Photographer Profile - Wyatt Gallery: "I didn't want to only photograph the aftermath of disasters"

By David Schonauer   Tuesday March 7, 2017

Wyatt Gallery’s career has been filled with disasters.

Gallery was a successful editorial photographer when, in 2010, he found his true calling in Haiti. He had gone there with a volunteer group of photographers and filmmakers from New York City to document the aftermath of the earthquake that took more than 150,000 lives and left more than million homeless, and he came away from the experience changed. “Something happened to me,” he says.

Back in New York, Gallery helped organize an event to aid Haitian relief efforts through sales of pictures he and the other photographers had taken. He went on to publish first book, Tent Life: Haiti, royalties from which were donated to Haitian relief organizations.

“The book got a lot of press and sold out, and for me that was a lesson in how photography can be of great use as tool to generate engagement to help people,” he says.

After Haiti, he stopped looking for magazine assignments. “Before that, I felt like I wasn’t doing what I was supposed to do,” he says. “I thought I was doing the magazine work so I could do personal work, but the assignments were taking up all my time. Haiti was a huge turning point. I decided I wanted to work with organizations that aided victims of natural disasters. After Haiti I felt like I was back on track — that I had a purpose and was doing work that really fulfilled me. I wasn’t making as much money, but I felt so much more happy about what I was doing.”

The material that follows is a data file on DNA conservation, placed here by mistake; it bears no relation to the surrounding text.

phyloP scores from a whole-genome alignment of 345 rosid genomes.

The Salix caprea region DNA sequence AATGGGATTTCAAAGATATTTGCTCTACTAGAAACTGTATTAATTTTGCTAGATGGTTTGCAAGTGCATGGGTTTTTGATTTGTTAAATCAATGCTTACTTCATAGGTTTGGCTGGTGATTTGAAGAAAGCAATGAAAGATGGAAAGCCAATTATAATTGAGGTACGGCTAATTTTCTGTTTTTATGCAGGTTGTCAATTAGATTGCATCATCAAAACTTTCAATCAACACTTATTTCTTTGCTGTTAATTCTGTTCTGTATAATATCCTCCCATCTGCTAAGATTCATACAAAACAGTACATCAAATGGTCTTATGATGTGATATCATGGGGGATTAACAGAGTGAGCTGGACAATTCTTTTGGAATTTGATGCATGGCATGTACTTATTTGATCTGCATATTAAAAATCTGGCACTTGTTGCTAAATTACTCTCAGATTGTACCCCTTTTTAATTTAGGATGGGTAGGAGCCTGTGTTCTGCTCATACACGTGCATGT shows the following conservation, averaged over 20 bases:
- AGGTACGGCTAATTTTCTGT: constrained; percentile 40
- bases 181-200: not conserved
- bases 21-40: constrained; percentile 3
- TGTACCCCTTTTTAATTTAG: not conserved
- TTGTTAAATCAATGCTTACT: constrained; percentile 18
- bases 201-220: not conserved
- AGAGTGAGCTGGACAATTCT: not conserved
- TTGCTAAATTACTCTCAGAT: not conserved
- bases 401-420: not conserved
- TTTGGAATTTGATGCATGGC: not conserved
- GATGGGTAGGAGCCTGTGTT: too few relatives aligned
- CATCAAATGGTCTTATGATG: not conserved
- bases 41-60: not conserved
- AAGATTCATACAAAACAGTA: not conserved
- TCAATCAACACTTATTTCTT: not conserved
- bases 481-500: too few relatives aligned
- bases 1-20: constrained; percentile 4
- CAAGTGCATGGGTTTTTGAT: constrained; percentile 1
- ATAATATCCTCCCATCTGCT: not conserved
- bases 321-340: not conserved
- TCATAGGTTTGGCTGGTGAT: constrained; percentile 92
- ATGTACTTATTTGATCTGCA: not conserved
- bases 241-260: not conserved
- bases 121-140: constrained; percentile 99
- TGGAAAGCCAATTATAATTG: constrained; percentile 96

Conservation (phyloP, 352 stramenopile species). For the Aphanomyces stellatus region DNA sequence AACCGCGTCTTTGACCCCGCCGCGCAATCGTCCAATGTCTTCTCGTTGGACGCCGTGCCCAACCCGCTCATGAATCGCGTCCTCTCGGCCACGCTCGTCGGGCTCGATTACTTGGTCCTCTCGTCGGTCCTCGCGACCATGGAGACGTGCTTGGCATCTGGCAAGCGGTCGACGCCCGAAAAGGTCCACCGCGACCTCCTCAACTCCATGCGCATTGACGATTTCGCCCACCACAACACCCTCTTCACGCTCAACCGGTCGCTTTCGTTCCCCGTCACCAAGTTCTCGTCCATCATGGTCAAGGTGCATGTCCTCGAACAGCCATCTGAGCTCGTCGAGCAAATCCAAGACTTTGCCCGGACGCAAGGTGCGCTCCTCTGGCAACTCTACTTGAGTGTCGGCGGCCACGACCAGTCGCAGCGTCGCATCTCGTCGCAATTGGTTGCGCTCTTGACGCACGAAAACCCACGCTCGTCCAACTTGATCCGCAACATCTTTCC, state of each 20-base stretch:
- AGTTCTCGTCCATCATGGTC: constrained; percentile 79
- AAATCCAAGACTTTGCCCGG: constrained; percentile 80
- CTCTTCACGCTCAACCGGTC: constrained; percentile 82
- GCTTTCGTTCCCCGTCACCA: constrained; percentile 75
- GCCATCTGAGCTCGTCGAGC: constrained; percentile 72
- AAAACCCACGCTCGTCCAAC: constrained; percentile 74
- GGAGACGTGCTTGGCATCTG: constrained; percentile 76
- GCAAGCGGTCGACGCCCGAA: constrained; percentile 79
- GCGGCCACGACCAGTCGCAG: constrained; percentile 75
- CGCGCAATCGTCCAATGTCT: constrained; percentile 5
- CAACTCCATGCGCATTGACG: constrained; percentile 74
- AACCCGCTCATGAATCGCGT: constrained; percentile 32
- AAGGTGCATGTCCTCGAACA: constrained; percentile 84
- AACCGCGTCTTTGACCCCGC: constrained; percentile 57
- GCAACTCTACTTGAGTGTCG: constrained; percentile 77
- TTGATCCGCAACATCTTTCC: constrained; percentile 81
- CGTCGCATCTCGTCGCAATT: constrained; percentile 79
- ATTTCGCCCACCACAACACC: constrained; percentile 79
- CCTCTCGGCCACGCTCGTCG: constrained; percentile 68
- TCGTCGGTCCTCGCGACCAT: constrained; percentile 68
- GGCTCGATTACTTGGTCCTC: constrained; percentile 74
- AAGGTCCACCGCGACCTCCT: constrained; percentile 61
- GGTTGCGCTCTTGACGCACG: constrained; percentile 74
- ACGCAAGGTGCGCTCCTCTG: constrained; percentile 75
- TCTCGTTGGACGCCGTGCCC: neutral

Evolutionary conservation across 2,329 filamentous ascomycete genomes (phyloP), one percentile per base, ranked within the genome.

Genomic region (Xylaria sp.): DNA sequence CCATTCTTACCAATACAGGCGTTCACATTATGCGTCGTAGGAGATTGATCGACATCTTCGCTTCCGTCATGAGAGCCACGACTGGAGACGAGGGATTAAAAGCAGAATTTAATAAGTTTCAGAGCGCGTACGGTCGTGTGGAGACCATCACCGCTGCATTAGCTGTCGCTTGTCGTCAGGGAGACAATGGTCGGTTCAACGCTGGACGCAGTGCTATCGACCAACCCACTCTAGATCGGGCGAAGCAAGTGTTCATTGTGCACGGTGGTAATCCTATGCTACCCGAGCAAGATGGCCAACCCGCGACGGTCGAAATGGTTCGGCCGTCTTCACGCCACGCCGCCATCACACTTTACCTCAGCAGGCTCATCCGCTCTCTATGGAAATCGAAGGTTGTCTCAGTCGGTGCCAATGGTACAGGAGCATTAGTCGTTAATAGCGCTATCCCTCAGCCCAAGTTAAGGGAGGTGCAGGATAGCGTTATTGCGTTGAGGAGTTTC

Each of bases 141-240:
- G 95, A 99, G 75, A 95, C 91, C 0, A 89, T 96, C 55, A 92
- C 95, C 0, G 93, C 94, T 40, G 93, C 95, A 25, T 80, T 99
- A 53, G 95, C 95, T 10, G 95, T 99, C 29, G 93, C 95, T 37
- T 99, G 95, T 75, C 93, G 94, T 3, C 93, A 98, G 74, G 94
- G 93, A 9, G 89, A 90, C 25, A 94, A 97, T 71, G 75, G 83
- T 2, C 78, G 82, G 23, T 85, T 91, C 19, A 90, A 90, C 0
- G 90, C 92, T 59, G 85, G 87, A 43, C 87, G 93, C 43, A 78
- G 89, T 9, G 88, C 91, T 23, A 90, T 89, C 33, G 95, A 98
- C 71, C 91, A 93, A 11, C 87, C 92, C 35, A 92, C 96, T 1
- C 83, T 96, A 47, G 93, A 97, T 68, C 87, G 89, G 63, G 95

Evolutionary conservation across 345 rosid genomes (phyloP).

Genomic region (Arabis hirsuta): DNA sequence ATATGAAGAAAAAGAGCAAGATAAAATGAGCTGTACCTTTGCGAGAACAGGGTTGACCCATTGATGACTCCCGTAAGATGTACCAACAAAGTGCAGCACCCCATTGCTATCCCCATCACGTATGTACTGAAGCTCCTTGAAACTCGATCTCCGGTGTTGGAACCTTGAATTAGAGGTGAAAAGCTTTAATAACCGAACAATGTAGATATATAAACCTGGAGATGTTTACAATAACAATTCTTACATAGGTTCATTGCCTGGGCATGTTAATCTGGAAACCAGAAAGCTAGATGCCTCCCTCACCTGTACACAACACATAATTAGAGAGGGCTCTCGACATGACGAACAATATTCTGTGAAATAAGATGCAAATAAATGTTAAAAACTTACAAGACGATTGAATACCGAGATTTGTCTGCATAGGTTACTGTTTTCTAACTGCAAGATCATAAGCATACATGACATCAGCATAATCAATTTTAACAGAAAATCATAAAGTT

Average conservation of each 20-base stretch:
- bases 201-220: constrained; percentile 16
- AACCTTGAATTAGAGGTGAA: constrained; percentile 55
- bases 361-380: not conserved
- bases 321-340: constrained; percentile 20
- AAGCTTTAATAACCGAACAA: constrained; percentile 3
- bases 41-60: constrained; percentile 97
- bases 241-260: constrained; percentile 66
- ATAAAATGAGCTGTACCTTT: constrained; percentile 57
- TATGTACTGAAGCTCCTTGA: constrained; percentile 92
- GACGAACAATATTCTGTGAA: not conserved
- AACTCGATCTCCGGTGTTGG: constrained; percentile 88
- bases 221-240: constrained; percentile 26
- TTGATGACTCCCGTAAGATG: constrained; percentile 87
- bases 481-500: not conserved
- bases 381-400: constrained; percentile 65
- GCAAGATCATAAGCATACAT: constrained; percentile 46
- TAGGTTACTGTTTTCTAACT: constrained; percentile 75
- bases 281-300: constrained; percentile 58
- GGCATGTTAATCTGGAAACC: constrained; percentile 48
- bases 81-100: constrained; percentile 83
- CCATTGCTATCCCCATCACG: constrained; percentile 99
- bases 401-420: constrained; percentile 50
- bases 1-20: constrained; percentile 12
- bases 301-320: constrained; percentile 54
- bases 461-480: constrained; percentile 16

Gallery’s second book, like his first, resulted from a disaster-relief effort. In 2012, after Hurricane Sandy hit the New York City area, he organized an exhibition featuring pictures taken by 20 photographers, himself included, who had documented the aftermath of the storm using what was then a breakthrough journalistic tool — the iPhone. Sales of the images raised some $20,000 for rebuilding efforts; the follow-up book, #SANDY, was released a year after the storm.

Gallery’s third book, just released, returns his focus to the Caribbean, which you might call his second home, after New York. Or you might call it his first home, since he has spent much of his time there since graduating from New York University in 1997. Eight years ago he was living in Trinidad and shooting high-priced real estate throughout the region for the New York Times, and while working in Curacao he discovered the oldest Jewish synagogue in the Western Hemisphere.